At this point an, “In the event…” phrase could be expected. Maybe it’s too cliché. Regardless, with the sentence, “In our approach, we employed an enantioslective oxidative coupling of 9…,” Kozlowski all but shouts to the reader, “Enough talk, let’s synthesis!” Getting to 9 requires doing some homework. Scheme 3 shows how compound 9 comes from 7 via 8, but the text makes no reference to the transformations at all. The reader is left to muddle through alone, so those who hadn’t already reached for the scrap paper to push electrons in the tautomerization may be reaching for it now. She then coolly picks out the perfect enantioselective oxidative coupling she needed – from her personal bag of tricks. If there is any self-aggrandizement, it is understated, with a citation and a “biaryl coupling with our copper diaza-cis-decalin catalyst (11) further highlights the utility of this method….” Reference 15b goes a long way in explaining the mechanism of the reaction and a rationalization fo the selectivity. An acetate ester to methyl ether switch followed by Suzuki coupling with allylB(pin) boronate delivers key intermediate 10. As is often the case, there is a nice symmetry between the end of the paragraph and the last compound of the scheme.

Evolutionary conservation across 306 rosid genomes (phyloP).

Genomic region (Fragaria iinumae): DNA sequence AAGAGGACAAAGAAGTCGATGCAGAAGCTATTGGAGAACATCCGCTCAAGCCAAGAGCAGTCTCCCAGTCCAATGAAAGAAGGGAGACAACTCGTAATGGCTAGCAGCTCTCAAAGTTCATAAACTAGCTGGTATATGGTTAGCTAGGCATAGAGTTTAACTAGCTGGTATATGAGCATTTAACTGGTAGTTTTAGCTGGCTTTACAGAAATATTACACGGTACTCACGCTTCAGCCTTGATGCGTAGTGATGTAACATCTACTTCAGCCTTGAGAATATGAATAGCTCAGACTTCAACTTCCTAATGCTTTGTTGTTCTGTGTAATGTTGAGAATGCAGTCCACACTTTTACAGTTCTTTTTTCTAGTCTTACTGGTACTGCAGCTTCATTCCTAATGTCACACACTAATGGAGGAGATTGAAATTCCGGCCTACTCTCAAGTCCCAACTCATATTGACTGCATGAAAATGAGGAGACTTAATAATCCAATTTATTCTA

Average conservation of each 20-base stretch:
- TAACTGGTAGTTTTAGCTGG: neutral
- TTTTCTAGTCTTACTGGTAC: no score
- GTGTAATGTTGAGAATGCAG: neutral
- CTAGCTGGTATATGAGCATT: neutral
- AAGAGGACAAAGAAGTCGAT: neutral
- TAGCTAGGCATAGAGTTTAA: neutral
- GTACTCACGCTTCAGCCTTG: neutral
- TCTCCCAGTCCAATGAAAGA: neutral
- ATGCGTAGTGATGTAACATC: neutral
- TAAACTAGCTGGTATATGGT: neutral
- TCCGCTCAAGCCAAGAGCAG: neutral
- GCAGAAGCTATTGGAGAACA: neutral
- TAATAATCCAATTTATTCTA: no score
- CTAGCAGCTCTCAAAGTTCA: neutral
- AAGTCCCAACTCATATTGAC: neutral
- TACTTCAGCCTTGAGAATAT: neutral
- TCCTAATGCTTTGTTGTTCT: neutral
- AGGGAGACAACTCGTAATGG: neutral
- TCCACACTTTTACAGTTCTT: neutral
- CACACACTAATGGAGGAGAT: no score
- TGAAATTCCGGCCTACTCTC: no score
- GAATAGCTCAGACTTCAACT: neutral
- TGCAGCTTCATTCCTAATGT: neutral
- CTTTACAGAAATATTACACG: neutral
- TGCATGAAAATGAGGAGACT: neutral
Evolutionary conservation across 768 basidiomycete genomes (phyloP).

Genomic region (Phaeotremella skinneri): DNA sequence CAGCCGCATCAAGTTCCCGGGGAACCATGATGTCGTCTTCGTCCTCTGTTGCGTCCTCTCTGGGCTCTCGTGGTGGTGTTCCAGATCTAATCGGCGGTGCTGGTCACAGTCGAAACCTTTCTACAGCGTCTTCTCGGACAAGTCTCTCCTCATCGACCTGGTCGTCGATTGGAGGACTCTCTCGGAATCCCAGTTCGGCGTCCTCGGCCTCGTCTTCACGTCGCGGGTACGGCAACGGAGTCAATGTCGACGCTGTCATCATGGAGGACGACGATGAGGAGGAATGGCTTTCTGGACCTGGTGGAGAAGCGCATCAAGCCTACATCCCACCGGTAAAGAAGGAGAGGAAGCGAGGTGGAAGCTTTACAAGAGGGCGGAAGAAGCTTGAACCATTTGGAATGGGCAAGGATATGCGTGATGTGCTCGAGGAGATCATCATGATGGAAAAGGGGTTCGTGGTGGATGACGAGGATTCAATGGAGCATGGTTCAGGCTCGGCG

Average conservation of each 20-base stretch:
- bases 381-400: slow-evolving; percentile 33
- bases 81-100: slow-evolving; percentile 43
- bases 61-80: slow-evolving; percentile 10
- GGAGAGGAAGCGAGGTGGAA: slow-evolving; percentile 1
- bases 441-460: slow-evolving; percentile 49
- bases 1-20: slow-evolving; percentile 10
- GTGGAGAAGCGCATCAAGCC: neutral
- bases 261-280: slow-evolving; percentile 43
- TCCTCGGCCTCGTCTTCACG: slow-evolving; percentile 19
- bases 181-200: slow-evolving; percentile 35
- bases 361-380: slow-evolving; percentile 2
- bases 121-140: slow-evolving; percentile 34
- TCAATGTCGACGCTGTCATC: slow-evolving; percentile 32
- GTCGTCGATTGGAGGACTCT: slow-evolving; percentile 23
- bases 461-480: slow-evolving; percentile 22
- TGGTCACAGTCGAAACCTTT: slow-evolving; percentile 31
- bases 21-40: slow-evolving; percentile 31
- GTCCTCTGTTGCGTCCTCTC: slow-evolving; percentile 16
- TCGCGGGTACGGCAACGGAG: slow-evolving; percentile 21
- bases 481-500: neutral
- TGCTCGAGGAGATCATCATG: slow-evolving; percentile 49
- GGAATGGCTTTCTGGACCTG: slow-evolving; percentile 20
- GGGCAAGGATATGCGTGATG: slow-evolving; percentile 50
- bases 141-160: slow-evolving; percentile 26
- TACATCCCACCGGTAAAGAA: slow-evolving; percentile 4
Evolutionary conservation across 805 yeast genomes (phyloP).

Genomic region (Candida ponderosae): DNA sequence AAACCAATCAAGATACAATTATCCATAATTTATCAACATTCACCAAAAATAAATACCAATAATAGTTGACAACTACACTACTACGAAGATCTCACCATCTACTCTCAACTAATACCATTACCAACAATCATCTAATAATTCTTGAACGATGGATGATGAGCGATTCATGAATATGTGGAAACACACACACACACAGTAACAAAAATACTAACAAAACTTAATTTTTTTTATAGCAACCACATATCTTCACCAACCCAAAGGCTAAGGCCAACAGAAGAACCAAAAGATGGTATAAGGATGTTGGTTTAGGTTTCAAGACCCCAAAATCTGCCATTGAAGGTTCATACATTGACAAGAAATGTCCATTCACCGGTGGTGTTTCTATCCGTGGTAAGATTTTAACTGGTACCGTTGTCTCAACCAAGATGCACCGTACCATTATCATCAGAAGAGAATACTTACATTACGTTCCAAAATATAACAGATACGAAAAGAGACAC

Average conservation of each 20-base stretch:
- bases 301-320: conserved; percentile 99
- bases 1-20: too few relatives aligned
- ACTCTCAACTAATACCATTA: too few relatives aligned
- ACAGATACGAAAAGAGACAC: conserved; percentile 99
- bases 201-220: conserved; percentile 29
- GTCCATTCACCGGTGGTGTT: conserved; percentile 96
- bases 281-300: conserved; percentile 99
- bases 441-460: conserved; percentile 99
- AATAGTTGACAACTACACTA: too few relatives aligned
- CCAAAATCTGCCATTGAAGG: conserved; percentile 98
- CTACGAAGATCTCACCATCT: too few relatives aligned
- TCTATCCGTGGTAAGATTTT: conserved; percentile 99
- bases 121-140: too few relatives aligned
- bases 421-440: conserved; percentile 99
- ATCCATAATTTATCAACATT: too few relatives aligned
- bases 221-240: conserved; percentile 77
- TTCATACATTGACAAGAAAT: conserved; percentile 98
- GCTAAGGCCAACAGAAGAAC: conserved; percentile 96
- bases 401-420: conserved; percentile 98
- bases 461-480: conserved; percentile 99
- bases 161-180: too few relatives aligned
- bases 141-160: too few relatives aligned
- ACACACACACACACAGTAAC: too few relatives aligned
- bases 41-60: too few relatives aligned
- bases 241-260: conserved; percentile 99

P6: “Our attention turned,” that’s another lovely phrase. The forward synthesis is now hitting its stride in paragraph six. The next stop is key intermediate 5 that will be used to interrogate The Question. Scheme 4 gets you from 10 to 16, which is the bis-ketal version of 5, so close. The marquee bond in the whole scheme is the one that closes the perylenequinone system. To begin, compound 10 from the previous paragraph is hydroxylated and then protected as the bis-benzyl ether smoothly giving 12. There are a few transformations throughout this synthesis whose reactivities/selectivities presumably rely on precedents from the calphostin literature. This hydroxylation is one of them. Wacker oxidation (pronounced “Vocker” if you’re German or you’re feeling confident) provides 13, and is followed by bis-ketal protection of the newly formed ketones. It’s noted that the ester units at C3 and C3’ were unreactive and required nucleophilic conditions for deprotection to 14; this cleavage is a minor bump in the road but one that was easily overcome. Bump number two now faces Kozlowski, and it is a little bigger. Those newly revealed acids have to be decarboxylated and standard conditions use temperatures that would allow the beloved perylenequinone enough energy to racemize. The solution: develop a new reaction; so a Pd-mediated carboxylation was consequently developed. This reaction could occurs a temperature low enough to keep the helical configuration intact. That meant 15 was in hand. After uneventful debenzylation of the ethers at C5 and C5’, more tweaking is required (bump number three) to make the oxidative cyclization to 16 efficient. The addition of base is telling when considering the napthol/quinol pKas. Critically, the twist (absolute configuration of the stereogenic axis) in 10 is maintained throughout the steps to 16, nearly setting the stage for The Question.